In response to growing A2/AD threats, the U.S. Air Force and the U.S. Navy have developed a new operational concept called "air-sea battle" -- a plan for projecting power into vital regions where access is increasingly constrained. The army need not feel left out, since it could make vital contributions to the air-sea battle effort. Doing so, however, would require it to reduce its traditional emphasis on expeditionary land warfare and instead focus on establishing a constellation of forward-based missile forces stationed on the territory of U.S. allies and partners. Such a shift would represent a major change in course for the army. Although it possesses some missile capabilities for air and missile defense, as well as for short-range land attack, the army currently lacks options to strike targets further than 300 kilometers away and has no antiship missiles whatsoever.

Taking a page from the playbooks of China and Iran, the U.S. Army should establish its own A2/AD systems to deny would-be regional hegemons the ability to project power. A distributed network of ground-based missile forces could act both as a shield, protecting air and naval forces as they entered the theater, and as a sword, striking the enemy directly from afar -- destroying aircraft, shooting down missiles, sinking ships, and attacking land targets. These forces would include new classes of mobile and fixed launchers that the army would have to develop and field. And like the U.S. Navy's vertical launching system, which can fire a variety of missiles, they should be capable of firing interchangeably antiship, antiaircraft, and land-attack missiles, as well as missile defense interceptors.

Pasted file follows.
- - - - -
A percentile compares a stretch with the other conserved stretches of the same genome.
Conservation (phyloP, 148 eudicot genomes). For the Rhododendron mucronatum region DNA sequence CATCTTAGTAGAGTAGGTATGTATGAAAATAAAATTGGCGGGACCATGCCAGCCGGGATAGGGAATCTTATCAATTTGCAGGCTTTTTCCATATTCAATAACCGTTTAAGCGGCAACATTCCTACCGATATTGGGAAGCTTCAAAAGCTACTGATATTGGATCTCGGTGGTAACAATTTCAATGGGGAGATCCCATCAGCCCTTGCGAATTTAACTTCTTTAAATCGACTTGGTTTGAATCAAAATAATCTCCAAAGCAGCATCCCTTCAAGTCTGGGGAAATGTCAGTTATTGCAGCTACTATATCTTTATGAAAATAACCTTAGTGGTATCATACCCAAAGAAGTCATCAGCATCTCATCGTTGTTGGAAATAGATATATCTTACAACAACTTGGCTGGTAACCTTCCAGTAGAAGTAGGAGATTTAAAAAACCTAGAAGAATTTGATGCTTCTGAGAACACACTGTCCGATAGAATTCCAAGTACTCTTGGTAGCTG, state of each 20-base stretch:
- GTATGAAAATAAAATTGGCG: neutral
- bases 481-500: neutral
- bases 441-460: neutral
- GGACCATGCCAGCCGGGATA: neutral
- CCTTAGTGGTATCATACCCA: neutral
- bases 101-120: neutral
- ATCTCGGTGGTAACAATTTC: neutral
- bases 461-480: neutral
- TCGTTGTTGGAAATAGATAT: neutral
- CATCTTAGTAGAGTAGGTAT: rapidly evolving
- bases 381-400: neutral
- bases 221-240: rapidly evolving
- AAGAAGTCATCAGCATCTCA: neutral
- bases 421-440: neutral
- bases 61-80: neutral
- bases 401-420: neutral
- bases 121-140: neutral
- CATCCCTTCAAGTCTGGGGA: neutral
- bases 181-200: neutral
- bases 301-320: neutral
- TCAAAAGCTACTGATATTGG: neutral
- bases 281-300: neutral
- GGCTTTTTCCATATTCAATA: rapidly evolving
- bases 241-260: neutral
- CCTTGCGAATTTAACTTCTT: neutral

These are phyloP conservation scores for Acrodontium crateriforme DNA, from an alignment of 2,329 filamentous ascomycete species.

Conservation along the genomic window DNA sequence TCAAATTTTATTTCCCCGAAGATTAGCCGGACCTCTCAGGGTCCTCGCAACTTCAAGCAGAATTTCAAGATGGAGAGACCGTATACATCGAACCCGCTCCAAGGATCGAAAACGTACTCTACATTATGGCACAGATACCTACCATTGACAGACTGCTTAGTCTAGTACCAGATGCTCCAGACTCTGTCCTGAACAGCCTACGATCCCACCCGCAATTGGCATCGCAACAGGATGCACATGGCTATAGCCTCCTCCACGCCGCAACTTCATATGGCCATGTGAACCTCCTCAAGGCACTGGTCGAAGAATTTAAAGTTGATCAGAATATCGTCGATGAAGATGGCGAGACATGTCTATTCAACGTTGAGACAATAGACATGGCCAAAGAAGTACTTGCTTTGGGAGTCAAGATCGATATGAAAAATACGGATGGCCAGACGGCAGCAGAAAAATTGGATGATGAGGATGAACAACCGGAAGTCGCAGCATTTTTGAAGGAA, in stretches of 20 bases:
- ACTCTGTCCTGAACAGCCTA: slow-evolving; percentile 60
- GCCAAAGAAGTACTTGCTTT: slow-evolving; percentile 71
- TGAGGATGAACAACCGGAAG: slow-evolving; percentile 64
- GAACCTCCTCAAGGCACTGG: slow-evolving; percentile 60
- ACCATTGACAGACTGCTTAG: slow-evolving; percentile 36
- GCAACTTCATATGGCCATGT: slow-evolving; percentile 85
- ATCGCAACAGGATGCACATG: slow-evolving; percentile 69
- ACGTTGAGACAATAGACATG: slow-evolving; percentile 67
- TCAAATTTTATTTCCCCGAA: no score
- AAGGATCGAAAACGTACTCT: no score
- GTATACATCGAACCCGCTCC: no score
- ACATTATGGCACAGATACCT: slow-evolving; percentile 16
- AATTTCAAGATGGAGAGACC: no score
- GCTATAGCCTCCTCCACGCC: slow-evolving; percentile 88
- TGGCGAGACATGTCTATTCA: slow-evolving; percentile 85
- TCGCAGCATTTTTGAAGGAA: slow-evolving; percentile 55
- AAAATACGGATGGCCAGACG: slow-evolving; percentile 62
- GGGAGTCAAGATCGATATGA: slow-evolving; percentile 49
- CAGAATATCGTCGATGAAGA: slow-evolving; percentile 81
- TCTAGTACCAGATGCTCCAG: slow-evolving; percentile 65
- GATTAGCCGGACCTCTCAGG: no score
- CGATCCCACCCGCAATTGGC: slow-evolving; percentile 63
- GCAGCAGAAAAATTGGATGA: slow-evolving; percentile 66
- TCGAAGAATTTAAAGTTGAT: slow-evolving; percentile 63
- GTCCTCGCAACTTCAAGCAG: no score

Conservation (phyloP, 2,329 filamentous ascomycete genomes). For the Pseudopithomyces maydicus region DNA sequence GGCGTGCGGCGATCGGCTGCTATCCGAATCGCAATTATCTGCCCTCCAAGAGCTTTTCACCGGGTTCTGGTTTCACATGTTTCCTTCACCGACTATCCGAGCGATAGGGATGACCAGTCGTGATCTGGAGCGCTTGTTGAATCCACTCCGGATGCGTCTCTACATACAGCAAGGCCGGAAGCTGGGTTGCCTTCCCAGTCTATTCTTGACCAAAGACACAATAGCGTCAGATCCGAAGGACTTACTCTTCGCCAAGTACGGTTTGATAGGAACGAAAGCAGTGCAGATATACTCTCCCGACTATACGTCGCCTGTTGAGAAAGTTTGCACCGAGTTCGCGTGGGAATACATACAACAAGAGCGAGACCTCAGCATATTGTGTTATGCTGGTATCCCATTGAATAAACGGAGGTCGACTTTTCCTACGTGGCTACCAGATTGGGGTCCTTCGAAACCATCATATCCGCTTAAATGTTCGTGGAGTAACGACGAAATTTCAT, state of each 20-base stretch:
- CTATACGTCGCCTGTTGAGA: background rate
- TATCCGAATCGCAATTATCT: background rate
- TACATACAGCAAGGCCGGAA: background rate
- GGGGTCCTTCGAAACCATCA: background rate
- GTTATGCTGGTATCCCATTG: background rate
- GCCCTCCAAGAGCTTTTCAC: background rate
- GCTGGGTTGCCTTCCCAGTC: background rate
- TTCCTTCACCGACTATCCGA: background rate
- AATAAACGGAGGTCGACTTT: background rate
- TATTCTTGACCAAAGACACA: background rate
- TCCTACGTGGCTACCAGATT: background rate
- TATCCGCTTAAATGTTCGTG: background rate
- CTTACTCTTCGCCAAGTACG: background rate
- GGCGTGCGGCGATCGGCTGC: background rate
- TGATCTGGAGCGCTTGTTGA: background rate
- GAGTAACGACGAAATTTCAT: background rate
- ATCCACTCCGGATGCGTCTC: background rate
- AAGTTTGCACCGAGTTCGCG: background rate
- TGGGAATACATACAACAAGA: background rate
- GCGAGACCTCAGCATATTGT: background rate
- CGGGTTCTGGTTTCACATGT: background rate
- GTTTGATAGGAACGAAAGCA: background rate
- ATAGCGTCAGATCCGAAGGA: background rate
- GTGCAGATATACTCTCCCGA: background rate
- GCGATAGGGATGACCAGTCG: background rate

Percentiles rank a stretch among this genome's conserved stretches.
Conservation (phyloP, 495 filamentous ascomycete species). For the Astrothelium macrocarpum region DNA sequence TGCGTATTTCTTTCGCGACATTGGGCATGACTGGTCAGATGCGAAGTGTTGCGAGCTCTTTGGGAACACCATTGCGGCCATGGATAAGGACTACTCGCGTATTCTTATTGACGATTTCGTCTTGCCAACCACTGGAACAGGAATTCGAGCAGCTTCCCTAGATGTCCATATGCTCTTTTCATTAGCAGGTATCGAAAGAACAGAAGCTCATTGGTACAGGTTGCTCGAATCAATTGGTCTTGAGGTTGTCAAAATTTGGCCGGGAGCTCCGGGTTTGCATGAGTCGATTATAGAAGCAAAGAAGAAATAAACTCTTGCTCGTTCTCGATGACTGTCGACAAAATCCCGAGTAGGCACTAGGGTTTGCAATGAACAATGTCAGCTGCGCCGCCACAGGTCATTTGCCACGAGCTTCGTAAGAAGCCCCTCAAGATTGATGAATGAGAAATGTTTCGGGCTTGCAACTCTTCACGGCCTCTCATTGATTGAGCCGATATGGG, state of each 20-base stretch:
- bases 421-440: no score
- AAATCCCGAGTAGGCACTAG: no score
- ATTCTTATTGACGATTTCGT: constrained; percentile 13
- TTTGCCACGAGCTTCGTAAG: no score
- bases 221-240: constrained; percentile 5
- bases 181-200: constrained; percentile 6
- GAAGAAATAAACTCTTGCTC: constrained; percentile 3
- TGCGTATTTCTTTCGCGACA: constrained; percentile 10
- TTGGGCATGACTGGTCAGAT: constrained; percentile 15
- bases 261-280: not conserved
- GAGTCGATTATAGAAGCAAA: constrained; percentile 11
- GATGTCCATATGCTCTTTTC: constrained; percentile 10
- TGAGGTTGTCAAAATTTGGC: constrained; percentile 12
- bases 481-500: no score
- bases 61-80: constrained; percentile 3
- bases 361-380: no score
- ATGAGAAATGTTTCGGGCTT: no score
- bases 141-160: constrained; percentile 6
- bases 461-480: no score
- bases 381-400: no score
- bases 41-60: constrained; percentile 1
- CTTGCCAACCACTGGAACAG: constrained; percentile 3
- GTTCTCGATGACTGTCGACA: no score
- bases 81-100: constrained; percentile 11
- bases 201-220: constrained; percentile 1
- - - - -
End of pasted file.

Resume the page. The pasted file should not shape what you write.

The army's new missile systems would prove especially useful in the western Pacific, where the army could construct antiship missile sites and conceal mobile missile launchers throughout the string of islands stretching from Japan to the South China Sea. These systems would help U.S. allies such as Japan and the Philippines defend themselves against potential Chinese aggression and limit the Chinese navy's freedom of maneuver during a crisis. Likewise, in the Persian Gulf, such forces based in Kuwait, Qatar, and the United Arab Emirates might serve as the core of a new regional defense posture. They could link together the missile defense capabilities of the Gulf Cooperation Council states and help deter Iran from launching missiles or attempting to close the Strait of Hormuz.

Land-based missile forces would have a number of advantages over their air- and sea-based counterparts. They can rely on underground fiber-optic communications rather than satellite communications, making them less vulnerable than aircraft and ships to communications jamming and antisatellite operations. They can have far deeper magazines of missiles and sustain more firepower than fighter aircraft, destroyers, or submarines. Targeting ships with cruise missiles launched from the shore would also cost far less than fielding a naval force to do the same task. Meanwhile, using ground forces rather than fighter jets for air defense would free up more aircraft for offensive strikes.